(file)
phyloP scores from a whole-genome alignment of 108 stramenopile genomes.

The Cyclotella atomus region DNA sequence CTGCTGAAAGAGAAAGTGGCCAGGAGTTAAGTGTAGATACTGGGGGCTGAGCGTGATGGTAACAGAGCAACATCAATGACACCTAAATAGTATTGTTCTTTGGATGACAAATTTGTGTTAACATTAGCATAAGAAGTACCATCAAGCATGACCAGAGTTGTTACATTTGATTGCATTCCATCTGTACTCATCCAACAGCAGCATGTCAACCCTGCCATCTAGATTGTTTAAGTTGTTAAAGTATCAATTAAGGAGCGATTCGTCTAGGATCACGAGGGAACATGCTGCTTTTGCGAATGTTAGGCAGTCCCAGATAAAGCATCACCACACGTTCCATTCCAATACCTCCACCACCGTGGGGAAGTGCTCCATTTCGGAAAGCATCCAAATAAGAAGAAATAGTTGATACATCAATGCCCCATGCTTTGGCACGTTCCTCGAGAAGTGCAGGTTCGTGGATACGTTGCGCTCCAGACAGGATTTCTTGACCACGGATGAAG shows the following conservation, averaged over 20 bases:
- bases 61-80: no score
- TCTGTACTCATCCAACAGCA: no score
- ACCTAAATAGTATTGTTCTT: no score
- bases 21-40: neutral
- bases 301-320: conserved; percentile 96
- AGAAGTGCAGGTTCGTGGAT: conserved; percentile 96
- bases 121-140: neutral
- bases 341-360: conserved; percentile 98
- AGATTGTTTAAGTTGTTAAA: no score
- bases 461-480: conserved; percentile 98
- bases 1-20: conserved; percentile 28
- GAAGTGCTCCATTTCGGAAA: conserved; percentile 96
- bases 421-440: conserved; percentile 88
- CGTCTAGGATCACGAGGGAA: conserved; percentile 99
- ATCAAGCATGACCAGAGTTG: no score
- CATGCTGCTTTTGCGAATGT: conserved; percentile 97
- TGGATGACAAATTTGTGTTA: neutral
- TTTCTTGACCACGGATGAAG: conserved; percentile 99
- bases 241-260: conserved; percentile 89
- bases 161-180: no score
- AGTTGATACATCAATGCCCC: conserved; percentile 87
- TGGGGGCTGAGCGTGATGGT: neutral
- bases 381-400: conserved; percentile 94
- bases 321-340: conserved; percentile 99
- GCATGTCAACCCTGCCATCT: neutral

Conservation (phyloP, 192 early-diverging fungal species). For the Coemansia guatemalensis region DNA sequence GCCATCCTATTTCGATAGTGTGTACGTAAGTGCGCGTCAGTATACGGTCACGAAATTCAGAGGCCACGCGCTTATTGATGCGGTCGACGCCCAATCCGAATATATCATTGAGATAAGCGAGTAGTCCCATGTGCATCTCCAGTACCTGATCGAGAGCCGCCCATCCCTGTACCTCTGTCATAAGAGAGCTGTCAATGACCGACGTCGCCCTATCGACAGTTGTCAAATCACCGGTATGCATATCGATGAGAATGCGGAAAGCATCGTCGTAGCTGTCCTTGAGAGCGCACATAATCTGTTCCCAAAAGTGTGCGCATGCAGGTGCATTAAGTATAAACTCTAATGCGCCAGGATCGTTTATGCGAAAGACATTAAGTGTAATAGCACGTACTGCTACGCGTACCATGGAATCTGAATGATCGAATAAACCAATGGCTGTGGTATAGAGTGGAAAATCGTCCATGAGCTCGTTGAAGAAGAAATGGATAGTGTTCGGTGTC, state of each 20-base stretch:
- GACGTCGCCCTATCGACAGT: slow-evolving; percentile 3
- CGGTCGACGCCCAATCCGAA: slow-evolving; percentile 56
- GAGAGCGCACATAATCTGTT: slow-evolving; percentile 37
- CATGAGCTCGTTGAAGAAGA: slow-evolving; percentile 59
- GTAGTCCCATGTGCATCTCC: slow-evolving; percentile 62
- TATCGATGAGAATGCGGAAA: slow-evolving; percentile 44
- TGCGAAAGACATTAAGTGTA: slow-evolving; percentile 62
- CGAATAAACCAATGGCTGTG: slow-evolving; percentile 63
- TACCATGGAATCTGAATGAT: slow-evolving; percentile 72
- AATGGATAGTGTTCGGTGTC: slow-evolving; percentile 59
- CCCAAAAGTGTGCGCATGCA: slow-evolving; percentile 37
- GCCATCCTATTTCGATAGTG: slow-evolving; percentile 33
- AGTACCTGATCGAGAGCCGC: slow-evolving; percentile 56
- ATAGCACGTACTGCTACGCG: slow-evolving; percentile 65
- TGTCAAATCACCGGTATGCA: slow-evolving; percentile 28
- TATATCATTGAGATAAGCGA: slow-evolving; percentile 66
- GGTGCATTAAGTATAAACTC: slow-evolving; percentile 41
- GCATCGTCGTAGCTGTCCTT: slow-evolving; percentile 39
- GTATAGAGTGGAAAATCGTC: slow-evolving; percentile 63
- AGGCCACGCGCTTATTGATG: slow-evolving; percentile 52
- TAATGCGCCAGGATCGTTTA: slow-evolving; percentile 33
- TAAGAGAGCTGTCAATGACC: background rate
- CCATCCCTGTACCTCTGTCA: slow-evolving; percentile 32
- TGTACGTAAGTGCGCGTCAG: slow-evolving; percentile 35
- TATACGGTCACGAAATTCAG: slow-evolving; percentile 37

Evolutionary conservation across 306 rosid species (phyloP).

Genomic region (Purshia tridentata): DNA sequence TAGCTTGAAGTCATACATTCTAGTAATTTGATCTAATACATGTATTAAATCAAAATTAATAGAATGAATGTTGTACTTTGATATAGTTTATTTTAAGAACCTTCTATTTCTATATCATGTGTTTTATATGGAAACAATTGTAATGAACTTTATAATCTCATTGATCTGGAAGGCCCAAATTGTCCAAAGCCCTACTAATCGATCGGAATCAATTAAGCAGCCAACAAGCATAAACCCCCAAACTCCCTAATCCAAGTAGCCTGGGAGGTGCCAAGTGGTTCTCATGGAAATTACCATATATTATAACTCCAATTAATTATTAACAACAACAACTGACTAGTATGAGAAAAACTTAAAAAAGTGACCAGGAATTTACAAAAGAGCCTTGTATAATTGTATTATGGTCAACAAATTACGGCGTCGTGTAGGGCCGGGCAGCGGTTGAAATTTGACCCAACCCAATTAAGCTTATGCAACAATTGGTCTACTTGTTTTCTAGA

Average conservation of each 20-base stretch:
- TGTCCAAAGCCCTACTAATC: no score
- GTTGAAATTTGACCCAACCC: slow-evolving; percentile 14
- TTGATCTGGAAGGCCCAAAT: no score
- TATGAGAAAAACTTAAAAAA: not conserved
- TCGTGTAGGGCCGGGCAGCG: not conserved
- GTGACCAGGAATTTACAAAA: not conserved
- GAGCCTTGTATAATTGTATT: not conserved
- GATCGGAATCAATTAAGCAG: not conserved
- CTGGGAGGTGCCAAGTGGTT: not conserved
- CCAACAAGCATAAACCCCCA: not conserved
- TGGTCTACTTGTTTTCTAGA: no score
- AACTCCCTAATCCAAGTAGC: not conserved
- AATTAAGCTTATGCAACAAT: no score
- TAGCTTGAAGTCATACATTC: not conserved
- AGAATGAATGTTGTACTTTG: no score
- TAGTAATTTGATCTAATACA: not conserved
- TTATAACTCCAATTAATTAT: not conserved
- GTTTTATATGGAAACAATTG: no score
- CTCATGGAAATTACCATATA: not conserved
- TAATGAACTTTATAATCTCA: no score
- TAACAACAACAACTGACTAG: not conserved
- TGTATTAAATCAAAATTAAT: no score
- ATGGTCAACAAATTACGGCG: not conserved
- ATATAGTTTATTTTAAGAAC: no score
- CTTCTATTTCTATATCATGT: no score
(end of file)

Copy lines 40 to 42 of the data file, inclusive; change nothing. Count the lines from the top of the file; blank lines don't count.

- GCCATCCTATTTCGATAGTG: slow-evolving; percentile 33
- AGTACCTGATCGAGAGCCGC: slow-evolving; percentile 56
- ATAGCACGTACTGCTACGCG: slow-evolving; percentile 65